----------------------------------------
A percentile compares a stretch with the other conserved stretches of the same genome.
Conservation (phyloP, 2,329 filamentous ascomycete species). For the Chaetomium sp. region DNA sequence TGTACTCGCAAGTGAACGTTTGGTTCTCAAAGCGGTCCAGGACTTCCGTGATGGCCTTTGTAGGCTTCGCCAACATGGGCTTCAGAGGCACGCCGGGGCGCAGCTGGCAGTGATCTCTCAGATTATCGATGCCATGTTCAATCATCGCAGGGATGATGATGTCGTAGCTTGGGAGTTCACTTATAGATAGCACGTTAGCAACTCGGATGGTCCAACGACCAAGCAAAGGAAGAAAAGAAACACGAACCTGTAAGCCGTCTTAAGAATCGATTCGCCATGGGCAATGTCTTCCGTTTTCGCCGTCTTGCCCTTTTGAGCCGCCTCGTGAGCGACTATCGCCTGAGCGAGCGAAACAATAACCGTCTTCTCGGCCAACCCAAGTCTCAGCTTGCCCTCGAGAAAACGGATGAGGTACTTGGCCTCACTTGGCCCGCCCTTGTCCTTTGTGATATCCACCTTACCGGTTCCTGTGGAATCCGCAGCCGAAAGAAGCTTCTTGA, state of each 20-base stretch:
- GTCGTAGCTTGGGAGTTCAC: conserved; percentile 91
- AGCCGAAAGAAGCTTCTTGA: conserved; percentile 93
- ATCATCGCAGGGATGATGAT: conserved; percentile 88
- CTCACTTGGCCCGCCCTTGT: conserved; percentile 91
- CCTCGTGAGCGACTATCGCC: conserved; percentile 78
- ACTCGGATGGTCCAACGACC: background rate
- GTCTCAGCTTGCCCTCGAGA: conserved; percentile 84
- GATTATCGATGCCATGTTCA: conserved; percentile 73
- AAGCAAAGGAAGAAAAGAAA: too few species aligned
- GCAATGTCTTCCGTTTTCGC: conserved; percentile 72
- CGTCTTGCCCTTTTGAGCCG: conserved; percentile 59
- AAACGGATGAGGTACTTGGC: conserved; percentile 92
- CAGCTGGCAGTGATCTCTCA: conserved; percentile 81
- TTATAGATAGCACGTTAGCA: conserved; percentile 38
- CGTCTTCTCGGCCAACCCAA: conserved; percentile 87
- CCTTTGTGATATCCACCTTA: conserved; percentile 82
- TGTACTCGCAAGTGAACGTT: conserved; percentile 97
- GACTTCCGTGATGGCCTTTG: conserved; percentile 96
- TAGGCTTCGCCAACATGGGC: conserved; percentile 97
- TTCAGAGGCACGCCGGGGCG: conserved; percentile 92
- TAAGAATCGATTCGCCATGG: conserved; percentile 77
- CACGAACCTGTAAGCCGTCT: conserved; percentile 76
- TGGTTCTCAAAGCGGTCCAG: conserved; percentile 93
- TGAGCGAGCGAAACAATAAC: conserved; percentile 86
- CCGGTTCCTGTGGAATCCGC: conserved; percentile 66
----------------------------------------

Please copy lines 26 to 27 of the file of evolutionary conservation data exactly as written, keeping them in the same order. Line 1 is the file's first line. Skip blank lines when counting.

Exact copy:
- TGAGCGAGCGAAACAATAAC: conserved; percentile 86
- CCGGTTCCTGTGGAATCCGC: conserved; percentile 66